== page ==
Impact Factor 3.877

The world's most-cited Neurosciences journals

This article is part of the Research Topic

Optical Neural Interfaces

Mini Review ARTICLE

Front. Neurosci., 23 October 2018 | https://doi.org/10.3389/fnins.2018.00764

Microscale Inorganic LED Based Wireless Neural Systems for Chronic in vivo Optogenetics

  • 1School of Electrical Engineering, Korea Advanced Institute of Science and Technology (KAIST), Daejeon, South Korea
  • 2Department of Electrical, Computer & Energy Engineering, University of Colorado Boulder, Boulder, CO, United States

Billions of neurons in the brain coordinate together to control trillions of highly convoluted synaptic pathways for neural signal processing. Optogenetics is an emerging technique that can dissect such complex neural circuitry with high spatiotemporal precision using light. However, conventional approaches relying on rigid and tethered optical probes cause significant tissue damage as well as disturbance with natural behavior of animals, thus preventing chronic in vivo optogenetics. A microscale inorganic LED (μ-ILED) is an enabling optical component that can solve these problems by facilitating direct discrete spatial targeting of neural tissue, integration with soft, ultrathin probes as well as low power wireless operation. Here we review recent state-of-the art μ-ILED integrated soft wireless optogenetic tools suitable for use in freely moving animals and discuss opportunities for future developments.

Introduction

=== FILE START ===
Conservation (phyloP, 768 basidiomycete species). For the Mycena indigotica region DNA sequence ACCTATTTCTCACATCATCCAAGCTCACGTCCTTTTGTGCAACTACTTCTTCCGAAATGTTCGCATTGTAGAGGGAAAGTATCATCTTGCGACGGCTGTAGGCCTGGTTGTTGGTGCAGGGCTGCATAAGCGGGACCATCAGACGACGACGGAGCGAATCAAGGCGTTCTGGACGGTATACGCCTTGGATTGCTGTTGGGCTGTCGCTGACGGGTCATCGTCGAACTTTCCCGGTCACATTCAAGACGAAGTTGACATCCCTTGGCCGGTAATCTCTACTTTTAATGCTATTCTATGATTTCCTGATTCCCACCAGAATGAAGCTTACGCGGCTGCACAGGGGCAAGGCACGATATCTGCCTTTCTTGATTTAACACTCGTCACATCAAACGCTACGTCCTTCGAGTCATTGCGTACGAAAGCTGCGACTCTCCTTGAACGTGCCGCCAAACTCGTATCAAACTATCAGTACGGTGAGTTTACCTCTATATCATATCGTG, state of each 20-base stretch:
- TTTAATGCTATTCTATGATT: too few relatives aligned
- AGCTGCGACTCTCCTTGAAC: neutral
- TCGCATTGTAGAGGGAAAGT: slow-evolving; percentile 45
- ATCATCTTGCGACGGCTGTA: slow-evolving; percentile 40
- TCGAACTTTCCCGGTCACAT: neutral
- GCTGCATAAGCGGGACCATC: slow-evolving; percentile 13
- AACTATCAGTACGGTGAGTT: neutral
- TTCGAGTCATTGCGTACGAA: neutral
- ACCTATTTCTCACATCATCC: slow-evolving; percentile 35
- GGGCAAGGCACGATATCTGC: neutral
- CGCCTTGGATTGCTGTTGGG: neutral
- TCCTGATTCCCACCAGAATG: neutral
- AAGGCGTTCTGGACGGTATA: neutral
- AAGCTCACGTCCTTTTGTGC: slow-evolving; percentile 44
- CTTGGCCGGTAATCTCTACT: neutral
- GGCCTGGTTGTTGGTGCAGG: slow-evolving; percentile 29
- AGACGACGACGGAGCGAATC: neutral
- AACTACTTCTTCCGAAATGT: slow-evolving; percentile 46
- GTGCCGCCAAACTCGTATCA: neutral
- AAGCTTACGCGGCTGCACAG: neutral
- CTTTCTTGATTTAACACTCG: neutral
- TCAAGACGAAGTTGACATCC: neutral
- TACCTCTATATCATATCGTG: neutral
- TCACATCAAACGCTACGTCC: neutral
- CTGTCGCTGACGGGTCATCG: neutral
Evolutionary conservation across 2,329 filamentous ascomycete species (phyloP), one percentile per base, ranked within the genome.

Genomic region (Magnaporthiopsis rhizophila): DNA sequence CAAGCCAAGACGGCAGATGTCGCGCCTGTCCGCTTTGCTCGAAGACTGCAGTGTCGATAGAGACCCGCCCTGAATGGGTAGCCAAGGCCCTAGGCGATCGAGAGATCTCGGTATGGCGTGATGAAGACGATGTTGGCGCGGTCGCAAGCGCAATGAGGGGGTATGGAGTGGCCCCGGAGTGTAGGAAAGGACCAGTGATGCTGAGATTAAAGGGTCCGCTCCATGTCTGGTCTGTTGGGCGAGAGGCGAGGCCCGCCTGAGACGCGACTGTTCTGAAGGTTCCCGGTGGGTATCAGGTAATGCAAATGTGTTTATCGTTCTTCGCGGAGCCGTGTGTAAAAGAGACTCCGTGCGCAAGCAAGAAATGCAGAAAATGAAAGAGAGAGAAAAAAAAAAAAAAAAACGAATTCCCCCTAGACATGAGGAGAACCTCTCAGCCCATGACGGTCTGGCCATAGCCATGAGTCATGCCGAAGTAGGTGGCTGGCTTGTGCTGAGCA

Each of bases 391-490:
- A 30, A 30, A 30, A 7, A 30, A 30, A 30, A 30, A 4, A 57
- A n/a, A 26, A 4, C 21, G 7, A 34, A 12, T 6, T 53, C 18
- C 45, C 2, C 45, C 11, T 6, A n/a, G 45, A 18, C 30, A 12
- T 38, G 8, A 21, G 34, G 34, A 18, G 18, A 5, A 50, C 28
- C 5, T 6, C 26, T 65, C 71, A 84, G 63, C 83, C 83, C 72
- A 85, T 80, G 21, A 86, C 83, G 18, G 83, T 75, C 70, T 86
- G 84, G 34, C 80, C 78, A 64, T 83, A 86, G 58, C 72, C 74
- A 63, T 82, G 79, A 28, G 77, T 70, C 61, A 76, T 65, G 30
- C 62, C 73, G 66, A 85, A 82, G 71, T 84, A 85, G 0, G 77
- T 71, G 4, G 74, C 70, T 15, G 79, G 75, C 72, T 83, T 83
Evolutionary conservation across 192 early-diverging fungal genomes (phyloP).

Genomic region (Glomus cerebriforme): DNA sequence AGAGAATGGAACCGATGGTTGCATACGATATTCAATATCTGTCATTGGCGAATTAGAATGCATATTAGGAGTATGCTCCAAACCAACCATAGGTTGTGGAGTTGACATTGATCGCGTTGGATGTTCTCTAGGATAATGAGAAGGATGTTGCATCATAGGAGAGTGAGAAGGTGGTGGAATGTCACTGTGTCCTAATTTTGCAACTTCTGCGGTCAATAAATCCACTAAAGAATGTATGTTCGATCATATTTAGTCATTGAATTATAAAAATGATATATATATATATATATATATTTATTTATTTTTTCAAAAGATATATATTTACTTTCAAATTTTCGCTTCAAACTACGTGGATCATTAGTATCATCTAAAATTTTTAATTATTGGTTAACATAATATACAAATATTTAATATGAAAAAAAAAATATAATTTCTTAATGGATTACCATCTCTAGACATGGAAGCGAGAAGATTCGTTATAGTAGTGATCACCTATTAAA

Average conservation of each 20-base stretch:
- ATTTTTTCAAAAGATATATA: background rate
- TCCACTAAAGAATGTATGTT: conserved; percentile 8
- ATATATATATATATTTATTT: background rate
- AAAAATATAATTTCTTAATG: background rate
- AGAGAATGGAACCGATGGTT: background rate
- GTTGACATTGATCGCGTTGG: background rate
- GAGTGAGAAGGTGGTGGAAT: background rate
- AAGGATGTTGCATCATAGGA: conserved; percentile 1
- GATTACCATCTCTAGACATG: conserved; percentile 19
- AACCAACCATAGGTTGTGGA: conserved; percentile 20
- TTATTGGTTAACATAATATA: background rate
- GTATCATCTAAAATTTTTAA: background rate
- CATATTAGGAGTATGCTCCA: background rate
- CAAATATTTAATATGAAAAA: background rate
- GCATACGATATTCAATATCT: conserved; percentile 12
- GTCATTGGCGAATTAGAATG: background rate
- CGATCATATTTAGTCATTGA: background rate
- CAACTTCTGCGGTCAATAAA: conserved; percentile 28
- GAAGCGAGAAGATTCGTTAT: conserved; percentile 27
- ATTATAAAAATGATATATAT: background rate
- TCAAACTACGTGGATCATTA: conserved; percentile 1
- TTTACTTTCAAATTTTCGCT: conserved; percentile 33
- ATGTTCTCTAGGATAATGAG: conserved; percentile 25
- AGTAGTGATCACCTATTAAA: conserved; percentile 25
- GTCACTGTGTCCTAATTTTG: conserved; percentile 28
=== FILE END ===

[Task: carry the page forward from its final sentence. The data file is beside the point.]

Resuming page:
Precision in spatiotemporal control of a specific neuronal population is the key to dissect complex neural pathways within the nervous system. Optogenetics, a combination of optical and genetic technique, is an emerging approach that enables such highly precise, selective neuromodulation through photostimulation of genetically modified, light-sensitive target neurons. The photon sensitivity of these genetically modified cells empowers neuroscientists to study neural circuitry by stimulating or inhibiting them through exposure to different wavelengths of light (Boyden et al., 2005). Conventional tools for optogenetic studies rely on rigid and tethered silica-based optical fibers to deliver light to the deep brain from external bulky optical sources (Sparta et al., 2012), resulting in tissue damage over a relatively large volume of neural tissue. Researchers have tried to minimize tissue stress and damage by reducing device footprints in the form of small laser diode coupled SU-8 waveguides (Schwaerzle et al., 2017) and microscale inorganic light-emitting diodes (μ-ILEDs) integrated silicon probes (Wu et al., 2015; Scharf et al., 2016). However, their stiff mechanics still create unfavorable mismatch with the soft brain tissue [optical fiber: 73 GPa; silicon: 130–170 GPa vs. brain tissue: < 6 kPa (Sim et al., 2017)], which causes significant tissue lesions and inflammation over time. Recent developments helped address this issue by using biocompatible polymers to make probes flexible (Cao et al., 2013; Canales et al., 2015; Yamagiwa et al., 2015), but they still rely on tethered apparatus and fixtures with external connections which cause undue stress and constant irritation in freely moving animals by impeding their natural movement.